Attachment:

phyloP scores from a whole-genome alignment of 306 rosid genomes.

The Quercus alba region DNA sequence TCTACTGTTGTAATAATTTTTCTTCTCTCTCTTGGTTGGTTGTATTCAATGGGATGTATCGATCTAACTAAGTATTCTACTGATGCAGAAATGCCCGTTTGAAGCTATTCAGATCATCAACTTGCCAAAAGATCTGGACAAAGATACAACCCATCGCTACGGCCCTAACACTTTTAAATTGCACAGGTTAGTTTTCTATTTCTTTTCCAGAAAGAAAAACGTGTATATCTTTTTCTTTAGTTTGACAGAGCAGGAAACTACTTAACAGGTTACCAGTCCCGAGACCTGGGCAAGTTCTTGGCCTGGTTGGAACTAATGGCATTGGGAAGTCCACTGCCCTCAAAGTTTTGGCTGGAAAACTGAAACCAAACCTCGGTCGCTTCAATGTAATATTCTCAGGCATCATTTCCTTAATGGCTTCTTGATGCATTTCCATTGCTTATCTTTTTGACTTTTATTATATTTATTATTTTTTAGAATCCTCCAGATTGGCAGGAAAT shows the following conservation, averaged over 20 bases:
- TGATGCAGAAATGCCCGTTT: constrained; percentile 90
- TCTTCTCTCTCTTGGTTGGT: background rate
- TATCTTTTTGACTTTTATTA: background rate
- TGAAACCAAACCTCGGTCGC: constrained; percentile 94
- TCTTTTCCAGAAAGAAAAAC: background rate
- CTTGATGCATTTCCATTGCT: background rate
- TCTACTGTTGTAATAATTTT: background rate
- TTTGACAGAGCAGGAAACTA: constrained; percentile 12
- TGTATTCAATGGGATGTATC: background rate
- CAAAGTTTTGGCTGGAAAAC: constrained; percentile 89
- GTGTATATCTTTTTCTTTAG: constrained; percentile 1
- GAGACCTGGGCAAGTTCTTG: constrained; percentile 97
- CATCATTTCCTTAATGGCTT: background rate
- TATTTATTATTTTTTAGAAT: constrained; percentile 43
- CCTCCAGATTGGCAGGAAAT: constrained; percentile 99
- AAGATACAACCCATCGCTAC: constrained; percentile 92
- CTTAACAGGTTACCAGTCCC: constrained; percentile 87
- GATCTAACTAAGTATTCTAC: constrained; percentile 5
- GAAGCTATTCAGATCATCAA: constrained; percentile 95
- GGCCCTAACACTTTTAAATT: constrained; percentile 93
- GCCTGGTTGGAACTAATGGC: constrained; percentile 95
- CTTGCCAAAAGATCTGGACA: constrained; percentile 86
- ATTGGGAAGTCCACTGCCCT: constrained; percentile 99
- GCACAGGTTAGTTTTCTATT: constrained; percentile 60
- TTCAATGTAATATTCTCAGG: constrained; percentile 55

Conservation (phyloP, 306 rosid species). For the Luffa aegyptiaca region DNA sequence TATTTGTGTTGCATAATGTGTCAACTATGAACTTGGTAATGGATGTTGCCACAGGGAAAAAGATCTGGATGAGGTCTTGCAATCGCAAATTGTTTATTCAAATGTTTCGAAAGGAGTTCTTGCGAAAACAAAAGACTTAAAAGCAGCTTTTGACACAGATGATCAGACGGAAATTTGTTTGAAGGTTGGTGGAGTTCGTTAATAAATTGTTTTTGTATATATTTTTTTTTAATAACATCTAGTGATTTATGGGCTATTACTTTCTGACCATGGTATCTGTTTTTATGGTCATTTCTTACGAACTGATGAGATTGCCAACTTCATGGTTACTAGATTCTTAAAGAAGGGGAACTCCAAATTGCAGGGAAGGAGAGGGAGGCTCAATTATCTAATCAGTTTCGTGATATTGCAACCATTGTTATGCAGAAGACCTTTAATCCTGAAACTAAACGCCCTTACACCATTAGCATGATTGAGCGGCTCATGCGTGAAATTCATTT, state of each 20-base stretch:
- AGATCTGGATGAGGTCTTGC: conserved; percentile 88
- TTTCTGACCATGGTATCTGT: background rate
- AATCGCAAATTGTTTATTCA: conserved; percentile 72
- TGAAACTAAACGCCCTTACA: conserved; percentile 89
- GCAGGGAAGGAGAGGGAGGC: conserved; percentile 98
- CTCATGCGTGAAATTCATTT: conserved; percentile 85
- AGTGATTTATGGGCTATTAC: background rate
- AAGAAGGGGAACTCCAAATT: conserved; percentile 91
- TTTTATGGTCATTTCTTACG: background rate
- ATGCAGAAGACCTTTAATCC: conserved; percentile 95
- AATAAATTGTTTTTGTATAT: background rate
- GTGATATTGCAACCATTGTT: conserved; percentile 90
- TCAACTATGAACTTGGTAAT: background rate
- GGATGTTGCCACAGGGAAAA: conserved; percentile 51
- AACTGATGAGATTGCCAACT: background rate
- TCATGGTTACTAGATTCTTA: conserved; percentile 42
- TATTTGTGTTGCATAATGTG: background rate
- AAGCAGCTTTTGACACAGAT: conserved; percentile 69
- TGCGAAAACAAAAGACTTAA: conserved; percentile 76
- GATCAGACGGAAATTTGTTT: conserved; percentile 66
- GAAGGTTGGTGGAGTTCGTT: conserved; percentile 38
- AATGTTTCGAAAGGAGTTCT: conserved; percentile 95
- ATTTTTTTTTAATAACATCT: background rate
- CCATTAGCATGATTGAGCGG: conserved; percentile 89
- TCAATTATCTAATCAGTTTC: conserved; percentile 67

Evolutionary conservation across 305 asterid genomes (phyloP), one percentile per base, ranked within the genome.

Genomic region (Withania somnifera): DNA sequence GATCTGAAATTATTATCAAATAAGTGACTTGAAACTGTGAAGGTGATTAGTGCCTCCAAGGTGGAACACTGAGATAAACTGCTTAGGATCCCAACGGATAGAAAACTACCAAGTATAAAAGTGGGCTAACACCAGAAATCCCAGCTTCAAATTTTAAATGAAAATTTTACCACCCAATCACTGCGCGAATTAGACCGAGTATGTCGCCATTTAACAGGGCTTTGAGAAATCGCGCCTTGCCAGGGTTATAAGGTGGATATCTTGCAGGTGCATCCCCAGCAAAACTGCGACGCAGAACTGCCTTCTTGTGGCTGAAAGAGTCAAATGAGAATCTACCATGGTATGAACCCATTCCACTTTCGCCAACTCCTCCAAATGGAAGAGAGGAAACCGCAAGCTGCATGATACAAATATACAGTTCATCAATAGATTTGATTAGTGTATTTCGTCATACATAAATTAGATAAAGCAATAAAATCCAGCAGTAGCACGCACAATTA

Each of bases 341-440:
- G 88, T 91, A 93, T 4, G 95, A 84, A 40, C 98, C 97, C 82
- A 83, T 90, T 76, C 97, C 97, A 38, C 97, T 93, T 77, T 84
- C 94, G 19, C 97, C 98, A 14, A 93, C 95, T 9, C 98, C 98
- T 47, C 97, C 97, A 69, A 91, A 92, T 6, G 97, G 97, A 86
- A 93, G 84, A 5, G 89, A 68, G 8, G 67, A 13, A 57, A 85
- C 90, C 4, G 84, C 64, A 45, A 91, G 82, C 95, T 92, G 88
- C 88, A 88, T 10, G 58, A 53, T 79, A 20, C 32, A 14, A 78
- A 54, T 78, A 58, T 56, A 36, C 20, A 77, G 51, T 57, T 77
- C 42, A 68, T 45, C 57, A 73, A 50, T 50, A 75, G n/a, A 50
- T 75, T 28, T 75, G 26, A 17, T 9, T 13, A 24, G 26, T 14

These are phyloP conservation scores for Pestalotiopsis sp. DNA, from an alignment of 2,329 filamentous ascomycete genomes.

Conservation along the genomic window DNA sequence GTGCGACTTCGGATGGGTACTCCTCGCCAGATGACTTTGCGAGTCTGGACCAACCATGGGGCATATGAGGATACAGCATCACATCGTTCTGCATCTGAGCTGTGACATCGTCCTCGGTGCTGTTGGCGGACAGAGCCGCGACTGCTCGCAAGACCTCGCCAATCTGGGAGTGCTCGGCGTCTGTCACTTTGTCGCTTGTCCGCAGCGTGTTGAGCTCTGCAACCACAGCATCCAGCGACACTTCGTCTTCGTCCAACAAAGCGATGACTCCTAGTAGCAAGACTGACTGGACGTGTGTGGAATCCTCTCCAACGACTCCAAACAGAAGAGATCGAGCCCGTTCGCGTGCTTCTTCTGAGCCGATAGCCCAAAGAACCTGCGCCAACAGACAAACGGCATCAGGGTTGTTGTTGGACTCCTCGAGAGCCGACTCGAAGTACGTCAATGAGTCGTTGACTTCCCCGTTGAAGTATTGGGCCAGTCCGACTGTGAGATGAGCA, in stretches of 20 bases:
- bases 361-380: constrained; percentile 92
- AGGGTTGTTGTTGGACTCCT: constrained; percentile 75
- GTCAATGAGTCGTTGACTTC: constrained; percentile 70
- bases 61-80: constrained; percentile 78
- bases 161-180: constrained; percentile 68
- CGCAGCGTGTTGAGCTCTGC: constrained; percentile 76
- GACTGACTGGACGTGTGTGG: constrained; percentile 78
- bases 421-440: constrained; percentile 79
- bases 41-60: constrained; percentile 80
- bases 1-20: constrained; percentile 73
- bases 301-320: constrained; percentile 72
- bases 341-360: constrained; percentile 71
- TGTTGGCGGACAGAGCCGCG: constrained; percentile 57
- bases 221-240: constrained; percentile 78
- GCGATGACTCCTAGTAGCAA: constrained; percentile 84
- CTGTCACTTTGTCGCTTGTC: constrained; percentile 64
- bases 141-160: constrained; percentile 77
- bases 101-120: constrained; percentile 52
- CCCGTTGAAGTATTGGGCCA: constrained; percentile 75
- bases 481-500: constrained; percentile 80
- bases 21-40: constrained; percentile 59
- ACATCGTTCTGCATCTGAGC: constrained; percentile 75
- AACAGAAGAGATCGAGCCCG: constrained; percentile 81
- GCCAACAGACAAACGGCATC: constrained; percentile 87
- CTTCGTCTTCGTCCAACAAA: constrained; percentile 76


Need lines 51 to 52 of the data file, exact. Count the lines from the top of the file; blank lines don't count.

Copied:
- ATTTTTTTTTAATAACATCT: background rate
- CCATTAGCATGATTGAGCGG: conserved; percentile 89